Decades ago a dear friend, Bill, drove up my driveway with a very young boy. His brand new wife, a very unstable woman, had just committed suicide. The boy was her son.
Bill left the child with my wife and me for the day. We had a good time, if I remember. He played on the deck in a huge stainless bowl full of water. Late in the day, Bill came back and picked up the boy.
I don’t know when I realized Bill was trying to place his lost son with a family who could care for him. My wife and I weren’t ready. It was some time later we adopted our daughters from India, and they taught me some much needed lessons about unconditional love.
Years later I was meeting with my lawyer, Max, who was also a friend of Bill. We were laughing and doing legal business when Max told me Bill had visited him the same week he’d visited me. Max and his wife, Teresa, did not hesitate. They accepted the boy into their hearts and their family. The next couple of decades were not easy. But their commitment never waned.
Some years passed. I was again in need of Max’ legal fangs, and went to his office. On the floor, on a huge pillow, was the skinniest dog I’d ever seen. She barely struggled to her feet when I came in the room. Max mentioned that she was a bit of work, getting her out to go to the bathroom, lifting her in and out of the car. She didn’t have many days or weeks left, he said.
“Why don’t you put her down?” I asked.
“She isn’t ready,” quickly came Max’s reply.
You have to realize how much this startled me, coming from one of the toughest people I knew, an Irishman from Chicago who could make his blue coffee cup turn red with his every-day language.
“She isn’t ready.”
From there we argued about the Catholic Church, abortion, the I.R.A., the death penalty, homosexual priests, etc. He was a damn good lawyer and had no problem defending what seemed to me contradictory superstitions. But he walked his talk, and taught me something by his actions, if not his words.
Not that I wasn’t receptive. I have been laughed at by more than one person for putting spiders outside, even houseflies. For using live traps for my kitchen mice, and driving them a half mile away so they wouldn’t beat me back to the house. That was all part of a deal I made with my higher power when a couple of pets suffered during a time I thought it was okay to kill porcupines. Long story.
Last week, I was helping a friend, Stacy, wrap up local business before she left the country to join her fiance and start a new life. One of the items on the agenda was finding a vet who would euthanize her two old dogs. Molly, who is quite old, has cancer and not long to live; the smaller one has cataracts. The clock was ticking.
I took over that difficult process. With the help of friends on Facebook, I found a kind local vet who would come and transition the animals. Everything was set to happen on Saturday. I was ready to foot the bill.
Before you judge Stacy, you need to know she is one of the most compassionate human beings you could ever hope meet. She assists people in grinding poverty, and in the last days of their lives. But Stacy had to go, and there was no one, even her ex who shared the dogs’ history, who could take them. And the dogs lived for her voice. This was mercy, not callousness.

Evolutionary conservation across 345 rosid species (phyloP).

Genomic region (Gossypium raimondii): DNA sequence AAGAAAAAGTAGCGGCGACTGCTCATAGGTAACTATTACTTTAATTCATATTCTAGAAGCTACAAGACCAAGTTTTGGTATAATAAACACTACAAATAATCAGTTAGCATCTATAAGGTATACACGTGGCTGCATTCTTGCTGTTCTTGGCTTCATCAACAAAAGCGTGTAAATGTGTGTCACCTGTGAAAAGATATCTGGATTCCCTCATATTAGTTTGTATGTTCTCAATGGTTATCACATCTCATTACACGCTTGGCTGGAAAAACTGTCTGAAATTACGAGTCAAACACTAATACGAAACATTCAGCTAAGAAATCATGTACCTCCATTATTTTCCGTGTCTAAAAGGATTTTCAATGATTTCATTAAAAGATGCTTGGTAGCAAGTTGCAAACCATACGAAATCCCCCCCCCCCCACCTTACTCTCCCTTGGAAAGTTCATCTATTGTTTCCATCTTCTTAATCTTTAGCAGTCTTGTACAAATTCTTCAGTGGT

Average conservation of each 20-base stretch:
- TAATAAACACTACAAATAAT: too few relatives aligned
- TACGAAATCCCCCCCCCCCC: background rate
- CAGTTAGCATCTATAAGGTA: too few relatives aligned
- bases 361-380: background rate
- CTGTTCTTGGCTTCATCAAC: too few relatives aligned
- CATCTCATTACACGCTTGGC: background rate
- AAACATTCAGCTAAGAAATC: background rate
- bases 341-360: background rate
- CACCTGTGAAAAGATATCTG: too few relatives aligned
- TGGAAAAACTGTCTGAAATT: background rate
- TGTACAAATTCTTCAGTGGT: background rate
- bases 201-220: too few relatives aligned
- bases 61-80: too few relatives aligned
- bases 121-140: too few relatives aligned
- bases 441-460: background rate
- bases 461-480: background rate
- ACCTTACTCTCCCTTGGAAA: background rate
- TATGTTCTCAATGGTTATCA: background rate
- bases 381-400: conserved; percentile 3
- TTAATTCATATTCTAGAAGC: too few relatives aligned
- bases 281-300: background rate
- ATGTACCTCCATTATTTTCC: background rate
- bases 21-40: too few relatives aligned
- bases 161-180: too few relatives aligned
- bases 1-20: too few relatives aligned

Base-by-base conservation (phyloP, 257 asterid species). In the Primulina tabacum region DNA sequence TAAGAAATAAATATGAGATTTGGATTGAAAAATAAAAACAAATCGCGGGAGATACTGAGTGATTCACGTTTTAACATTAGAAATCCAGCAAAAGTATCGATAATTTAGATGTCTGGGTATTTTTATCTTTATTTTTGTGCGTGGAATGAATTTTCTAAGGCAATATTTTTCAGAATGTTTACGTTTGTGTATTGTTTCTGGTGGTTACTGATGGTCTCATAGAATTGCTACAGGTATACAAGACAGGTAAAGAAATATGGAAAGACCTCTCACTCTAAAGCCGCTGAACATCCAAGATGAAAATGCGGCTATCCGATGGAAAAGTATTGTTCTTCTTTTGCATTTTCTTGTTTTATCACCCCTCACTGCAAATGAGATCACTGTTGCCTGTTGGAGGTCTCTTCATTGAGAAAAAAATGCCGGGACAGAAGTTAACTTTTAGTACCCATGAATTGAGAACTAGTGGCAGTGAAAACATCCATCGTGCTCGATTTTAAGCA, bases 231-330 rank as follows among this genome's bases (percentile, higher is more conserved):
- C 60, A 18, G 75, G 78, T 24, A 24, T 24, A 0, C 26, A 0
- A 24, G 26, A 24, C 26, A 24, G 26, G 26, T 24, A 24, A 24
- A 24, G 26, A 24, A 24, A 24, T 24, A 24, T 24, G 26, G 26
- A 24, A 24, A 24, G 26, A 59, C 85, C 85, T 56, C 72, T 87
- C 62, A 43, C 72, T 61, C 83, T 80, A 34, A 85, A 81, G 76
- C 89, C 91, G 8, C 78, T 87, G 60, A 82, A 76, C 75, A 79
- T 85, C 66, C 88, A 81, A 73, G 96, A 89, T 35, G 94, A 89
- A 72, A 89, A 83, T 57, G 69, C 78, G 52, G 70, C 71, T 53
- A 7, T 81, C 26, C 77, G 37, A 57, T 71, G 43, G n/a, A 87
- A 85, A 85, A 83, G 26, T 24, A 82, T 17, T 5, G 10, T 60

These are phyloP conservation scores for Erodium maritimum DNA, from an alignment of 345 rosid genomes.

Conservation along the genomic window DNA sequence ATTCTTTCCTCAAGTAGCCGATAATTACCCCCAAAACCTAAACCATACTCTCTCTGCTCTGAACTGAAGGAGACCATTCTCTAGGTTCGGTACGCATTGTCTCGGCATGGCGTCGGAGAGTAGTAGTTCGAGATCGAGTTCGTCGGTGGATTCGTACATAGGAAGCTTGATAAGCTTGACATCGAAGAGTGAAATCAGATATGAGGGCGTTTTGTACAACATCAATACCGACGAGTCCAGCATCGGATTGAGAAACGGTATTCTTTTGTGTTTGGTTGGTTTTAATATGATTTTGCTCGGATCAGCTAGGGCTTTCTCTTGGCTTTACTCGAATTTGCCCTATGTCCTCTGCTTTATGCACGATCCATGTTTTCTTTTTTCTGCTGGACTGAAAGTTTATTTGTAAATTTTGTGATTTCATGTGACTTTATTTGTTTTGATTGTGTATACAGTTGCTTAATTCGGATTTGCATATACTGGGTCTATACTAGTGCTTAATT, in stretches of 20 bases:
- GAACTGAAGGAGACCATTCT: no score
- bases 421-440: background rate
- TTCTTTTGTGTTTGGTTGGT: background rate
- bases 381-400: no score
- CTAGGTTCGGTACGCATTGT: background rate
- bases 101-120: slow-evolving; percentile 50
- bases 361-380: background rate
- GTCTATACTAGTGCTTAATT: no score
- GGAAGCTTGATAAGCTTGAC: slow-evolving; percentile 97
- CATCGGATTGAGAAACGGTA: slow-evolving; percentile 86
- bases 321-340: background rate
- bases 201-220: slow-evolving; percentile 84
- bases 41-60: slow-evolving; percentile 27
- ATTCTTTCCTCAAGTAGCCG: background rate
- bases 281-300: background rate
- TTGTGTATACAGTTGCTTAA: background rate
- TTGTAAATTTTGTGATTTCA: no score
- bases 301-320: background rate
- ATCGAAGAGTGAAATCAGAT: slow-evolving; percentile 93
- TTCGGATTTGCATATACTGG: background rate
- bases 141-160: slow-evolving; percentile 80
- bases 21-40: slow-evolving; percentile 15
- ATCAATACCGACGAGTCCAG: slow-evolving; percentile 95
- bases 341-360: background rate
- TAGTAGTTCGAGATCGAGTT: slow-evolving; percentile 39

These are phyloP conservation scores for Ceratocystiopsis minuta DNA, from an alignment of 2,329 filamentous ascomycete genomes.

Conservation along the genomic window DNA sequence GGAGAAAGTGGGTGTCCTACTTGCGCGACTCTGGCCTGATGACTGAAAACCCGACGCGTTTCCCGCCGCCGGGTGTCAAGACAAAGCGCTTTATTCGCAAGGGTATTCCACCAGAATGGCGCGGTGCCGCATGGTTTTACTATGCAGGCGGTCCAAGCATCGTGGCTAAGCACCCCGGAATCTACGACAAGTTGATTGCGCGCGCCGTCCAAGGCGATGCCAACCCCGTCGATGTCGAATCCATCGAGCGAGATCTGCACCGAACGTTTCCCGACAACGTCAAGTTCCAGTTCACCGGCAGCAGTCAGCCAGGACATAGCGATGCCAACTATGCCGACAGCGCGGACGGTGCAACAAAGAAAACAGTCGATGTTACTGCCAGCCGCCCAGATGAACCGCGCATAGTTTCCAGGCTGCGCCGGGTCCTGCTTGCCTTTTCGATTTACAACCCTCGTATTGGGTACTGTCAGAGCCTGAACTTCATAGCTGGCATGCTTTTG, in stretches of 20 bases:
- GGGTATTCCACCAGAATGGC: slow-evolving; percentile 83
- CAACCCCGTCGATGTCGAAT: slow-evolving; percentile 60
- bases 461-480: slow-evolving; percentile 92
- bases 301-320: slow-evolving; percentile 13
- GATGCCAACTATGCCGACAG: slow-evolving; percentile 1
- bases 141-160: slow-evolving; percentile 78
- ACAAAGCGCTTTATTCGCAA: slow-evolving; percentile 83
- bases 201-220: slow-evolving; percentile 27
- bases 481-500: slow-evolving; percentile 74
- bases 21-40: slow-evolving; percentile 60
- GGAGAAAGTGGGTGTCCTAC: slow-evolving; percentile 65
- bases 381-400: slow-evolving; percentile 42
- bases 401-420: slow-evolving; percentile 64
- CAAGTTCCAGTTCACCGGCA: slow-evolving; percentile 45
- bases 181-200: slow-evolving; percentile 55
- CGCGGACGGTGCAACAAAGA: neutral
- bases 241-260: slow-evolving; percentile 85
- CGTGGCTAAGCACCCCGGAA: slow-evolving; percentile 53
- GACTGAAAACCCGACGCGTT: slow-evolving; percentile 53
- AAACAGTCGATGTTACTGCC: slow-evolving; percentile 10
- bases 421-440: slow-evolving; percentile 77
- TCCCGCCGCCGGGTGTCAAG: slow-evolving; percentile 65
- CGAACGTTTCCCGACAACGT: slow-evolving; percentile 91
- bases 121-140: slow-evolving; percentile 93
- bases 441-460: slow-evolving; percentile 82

On Tuesday I joined another of her friends who had a van to move Stacy’s furniture. I met the two dogs. Rubbed ears. Got sniffed. When I got home, I paced my living room for more than an hour. One thought kept pushing me around.
“They aren’t ready.”
All night and the next day I chewed on the fact that I was facilitating death, and they weren’t ready. But I could not take two dogs, especially a small yapper, and had no place for either while I escorted Stacy to her new love and life in Costa Rica.
Yes, I will mention the rainbow I saw to the north when I came to my decision. And pretend it’s irrelevant.
Right after which, Stacy left me a text: the small dog had a home! Some friends had come through, but could just take the little dog. I waited. I was willing to wait a day or two, too, while things resolved without my effort, but I was smiling a rainbow of my own.
Stacy called an hour and a half after texting.
“My heart is a little less heavy,” she said, as she asked for the telephone number to tell the vet there would just be one animal to euthanize.
“I’m going to lighten it the rest of the way,” I said.
“What do you mean?”
“Molly can stay here with me. I talked to the house-sitter earlier about taking on an old dog while I’m gone, and he said ‘sure.’ When I get back, Molly will be here with me until she’s ready to die. If it doesn’t work out for you in Costa Rica, you come back for her. If it does, I’ll have a life-long friend, even if that life isn’t too long.”
All I could hear were sobs on the other end of the line, because I was crying myself. I don’t really know why, except I knew it was my job to be the boatman to take Molly from this shore to the next.
Sometimes things work out just how how they’re supposed to, and that feeling is overwhelming. My tears were in gratitude for being where I was supposed to be, when I was supposed to be there, that I would be there when Molly was ready, and not send her on her way before she was.
I’m also looking forward to taking her to the beach, which I’m told is one of her favorite places. Mine too.
*Names have been changed.